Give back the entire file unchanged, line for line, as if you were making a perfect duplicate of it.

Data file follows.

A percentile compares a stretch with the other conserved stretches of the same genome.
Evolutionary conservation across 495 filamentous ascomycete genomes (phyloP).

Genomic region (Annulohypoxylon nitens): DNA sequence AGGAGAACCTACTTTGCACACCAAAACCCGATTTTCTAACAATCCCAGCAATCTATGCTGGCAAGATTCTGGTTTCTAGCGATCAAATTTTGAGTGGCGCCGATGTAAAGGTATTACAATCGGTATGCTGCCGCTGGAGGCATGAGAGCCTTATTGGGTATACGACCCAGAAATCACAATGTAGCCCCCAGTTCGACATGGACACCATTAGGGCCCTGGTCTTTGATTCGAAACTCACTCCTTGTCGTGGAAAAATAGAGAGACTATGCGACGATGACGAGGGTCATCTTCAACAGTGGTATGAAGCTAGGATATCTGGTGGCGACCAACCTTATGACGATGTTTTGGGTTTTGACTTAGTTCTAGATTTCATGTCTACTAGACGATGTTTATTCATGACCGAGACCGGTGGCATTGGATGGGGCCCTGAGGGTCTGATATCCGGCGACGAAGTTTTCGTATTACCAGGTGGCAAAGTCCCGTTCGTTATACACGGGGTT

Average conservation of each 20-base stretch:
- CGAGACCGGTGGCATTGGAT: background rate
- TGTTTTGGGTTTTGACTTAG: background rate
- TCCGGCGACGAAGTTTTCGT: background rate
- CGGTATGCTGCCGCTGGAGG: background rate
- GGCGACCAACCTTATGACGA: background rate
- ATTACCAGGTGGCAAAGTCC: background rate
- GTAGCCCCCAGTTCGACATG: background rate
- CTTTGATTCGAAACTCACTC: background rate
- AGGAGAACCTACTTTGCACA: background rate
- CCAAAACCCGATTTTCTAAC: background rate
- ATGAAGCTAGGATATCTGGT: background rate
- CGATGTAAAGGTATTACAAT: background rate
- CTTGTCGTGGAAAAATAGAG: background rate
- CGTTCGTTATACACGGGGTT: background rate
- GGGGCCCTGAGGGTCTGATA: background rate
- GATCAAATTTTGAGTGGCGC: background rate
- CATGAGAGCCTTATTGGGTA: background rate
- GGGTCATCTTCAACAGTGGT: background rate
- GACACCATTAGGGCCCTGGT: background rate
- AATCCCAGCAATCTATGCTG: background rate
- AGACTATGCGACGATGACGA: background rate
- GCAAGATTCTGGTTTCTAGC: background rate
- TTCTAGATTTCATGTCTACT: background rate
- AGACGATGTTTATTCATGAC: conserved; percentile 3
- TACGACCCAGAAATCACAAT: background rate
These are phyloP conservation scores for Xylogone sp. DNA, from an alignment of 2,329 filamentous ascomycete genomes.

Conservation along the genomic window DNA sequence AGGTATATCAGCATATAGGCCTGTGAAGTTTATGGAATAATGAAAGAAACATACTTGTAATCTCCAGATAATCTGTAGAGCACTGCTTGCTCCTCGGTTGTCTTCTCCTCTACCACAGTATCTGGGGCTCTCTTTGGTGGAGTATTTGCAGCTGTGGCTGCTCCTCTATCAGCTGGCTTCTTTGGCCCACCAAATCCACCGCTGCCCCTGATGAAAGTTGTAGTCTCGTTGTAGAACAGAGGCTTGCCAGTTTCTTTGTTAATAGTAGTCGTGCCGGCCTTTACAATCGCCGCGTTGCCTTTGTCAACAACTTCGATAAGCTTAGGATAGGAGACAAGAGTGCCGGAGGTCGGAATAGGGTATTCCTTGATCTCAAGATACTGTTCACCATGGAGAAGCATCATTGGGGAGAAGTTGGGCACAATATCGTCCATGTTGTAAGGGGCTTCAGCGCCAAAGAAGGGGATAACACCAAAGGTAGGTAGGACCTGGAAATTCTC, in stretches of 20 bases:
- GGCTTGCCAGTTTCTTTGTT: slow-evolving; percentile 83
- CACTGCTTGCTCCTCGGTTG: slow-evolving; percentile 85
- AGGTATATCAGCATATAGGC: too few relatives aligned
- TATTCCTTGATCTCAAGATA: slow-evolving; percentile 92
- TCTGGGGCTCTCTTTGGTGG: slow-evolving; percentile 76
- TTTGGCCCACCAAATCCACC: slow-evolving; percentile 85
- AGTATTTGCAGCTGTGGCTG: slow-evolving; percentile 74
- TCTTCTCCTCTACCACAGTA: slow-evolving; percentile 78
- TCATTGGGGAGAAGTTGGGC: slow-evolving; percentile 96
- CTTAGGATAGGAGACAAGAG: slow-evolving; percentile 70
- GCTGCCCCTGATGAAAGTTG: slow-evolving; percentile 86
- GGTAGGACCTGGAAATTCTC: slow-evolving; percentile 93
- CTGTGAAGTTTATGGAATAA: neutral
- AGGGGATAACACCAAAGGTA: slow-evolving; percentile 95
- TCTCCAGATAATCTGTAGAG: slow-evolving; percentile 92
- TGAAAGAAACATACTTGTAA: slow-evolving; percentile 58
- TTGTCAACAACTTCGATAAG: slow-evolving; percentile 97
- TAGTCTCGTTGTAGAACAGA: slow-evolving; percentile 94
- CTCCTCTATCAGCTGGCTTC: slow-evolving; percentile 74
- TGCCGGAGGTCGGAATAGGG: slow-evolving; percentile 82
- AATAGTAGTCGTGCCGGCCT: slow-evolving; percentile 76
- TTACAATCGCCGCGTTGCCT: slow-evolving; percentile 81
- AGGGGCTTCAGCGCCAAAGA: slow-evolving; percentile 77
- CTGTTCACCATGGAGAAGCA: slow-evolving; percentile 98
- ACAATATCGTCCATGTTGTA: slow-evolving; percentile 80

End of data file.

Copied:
A percentile compares a stretch with the other conserved stretches of the same genome.
Evolutionary conservation across 495 filamentous ascomycete genomes (phyloP).

Genomic region (Annulohypoxylon nitens): DNA sequence AGGAGAACCTACTTTGCACACCAAAACCCGATTTTCTAACAATCCCAGCAATCTATGCTGGCAAGATTCTGGTTTCTAGCGATCAAATTTTGAGTGGCGCCGATGTAAAGGTATTACAATCGGTATGCTGCCGCTGGAGGCATGAGAGCCTTATTGGGTATACGACCCAGAAATCACAATGTAGCCCCCAGTTCGACATGGACACCATTAGGGCCCTGGTCTTTGATTCGAAACTCACTCCTTGTCGTGGAAAAATAGAGAGACTATGCGACGATGACGAGGGTCATCTTCAACAGTGGTATGAAGCTAGGATATCTGGTGGCGACCAACCTTATGACGATGTTTTGGGTTTTGACTTAGTTCTAGATTTCATGTCTACTAGACGATGTTTATTCATGACCGAGACCGGTGGCATTGGATGGGGCCCTGAGGGTCTGATATCCGGCGACGAAGTTTTCGTATTACCAGGTGGCAAAGTCCCGTTCGTTATACACGGGGTT

Average conservation of each 20-base stretch:
- CGAGACCGGTGGCATTGGAT: background rate
- TGTTTTGGGTTTTGACTTAG: background rate
- TCCGGCGACGAAGTTTTCGT: background rate
- CGGTATGCTGCCGCTGGAGG: background rate
- GGCGACCAACCTTATGACGA: background rate
- ATTACCAGGTGGCAAAGTCC: background rate
- GTAGCCCCCAGTTCGACATG: background rate
- CTTTGATTCGAAACTCACTC: background rate
- AGGAGAACCTACTTTGCACA: background rate
- CCAAAACCCGATTTTCTAAC: background rate
- ATGAAGCTAGGATATCTGGT: background rate
- CGATGTAAAGGTATTACAAT: background rate
- CTTGTCGTGGAAAAATAGAG: background rate
- CGTTCGTTATACACGGGGTT: background rate
- GGGGCCCTGAGGGTCTGATA: background rate
- GATCAAATTTTGAGTGGCGC: background rate
- CATGAGAGCCTTATTGGGTA: background rate
- GGGTCATCTTCAACAGTGGT: background rate
- GACACCATTAGGGCCCTGGT: background rate
- AATCCCAGCAATCTATGCTG: background rate
- AGACTATGCGACGATGACGA: background rate
- GCAAGATTCTGGTTTCTAGC: background rate
- TTCTAGATTTCATGTCTACT: background rate
- AGACGATGTTTATTCATGAC: conserved; percentile 3
- TACGACCCAGAAATCACAAT: background rate
These are phyloP conservation scores for Xylogone sp. DNA, from an alignment of 2,329 filamentous ascomycete genomes.

Conservation along the genomic window DNA sequence AGGTATATCAGCATATAGGCCTGTGAAGTTTATGGAATAATGAAAGAAACATACTTGTAATCTCCAGATAATCTGTAGAGCACTGCTTGCTCCTCGGTTGTCTTCTCCTCTACCACAGTATCTGGGGCTCTCTTTGGTGGAGTATTTGCAGCTGTGGCTGCTCCTCTATCAGCTGGCTTCTTTGGCCCACCAAATCCACCGCTGCCCCTGATGAAAGTTGTAGTCTCGTTGTAGAACAGAGGCTTGCCAGTTTCTTTGTTAATAGTAGTCGTGCCGGCCTTTACAATCGCCGCGTTGCCTTTGTCAACAACTTCGATAAGCTTAGGATAGGAGACAAGAGTGCCGGAGGTCGGAATAGGGTATTCCTTGATCTCAAGATACTGTTCACCATGGAGAAGCATCATTGGGGAGAAGTTGGGCACAATATCGTCCATGTTGTAAGGGGCTTCAGCGCCAAAGAAGGGGATAACACCAAAGGTAGGTAGGACCTGGAAATTCTC, in stretches of 20 bases:
- GGCTTGCCAGTTTCTTTGTT: slow-evolving; percentile 83
- CACTGCTTGCTCCTCGGTTG: slow-evolving; percentile 85
- AGGTATATCAGCATATAGGC: too few relatives aligned
- TATTCCTTGATCTCAAGATA: slow-evolving; percentile 92
- TCTGGGGCTCTCTTTGGTGG: slow-evolving; percentile 76
- TTTGGCCCACCAAATCCACC: slow-evolving; percentile 85
- AGTATTTGCAGCTGTGGCTG: slow-evolving; percentile 74
- TCTTCTCCTCTACCACAGTA: slow-evolving; percentile 78
- TCATTGGGGAGAAGTTGGGC: slow-evolving; percentile 96
- CTTAGGATAGGAGACAAGAG: slow-evolving; percentile 70
- GCTGCCCCTGATGAAAGTTG: slow-evolving; percentile 86
- GGTAGGACCTGGAAATTCTC: slow-evolving; percentile 93
- CTGTGAAGTTTATGGAATAA: neutral
- AGGGGATAACACCAAAGGTA: slow-evolving; percentile 95
- TCTCCAGATAATCTGTAGAG: slow-evolving; percentile 92
- TGAAAGAAACATACTTGTAA: slow-evolving; percentile 58
- TTGTCAACAACTTCGATAAG: slow-evolving; percentile 97
- TAGTCTCGTTGTAGAACAGA: slow-evolving; percentile 94
- CTCCTCTATCAGCTGGCTTC: slow-evolving; percentile 74
- TGCCGGAGGTCGGAATAGGG: slow-evolving; percentile 82
- AATAGTAGTCGTGCCGGCCT: slow-evolving; percentile 76
- TTACAATCGCCGCGTTGCCT: slow-evolving; percentile 81
- AGGGGCTTCAGCGCCAAAGA: slow-evolving; percentile 77
- CTGTTCACCATGGAGAAGCA: slow-evolving; percentile 98
- ACAATATCGTCCATGTTGTA: slow-evolving; percentile 80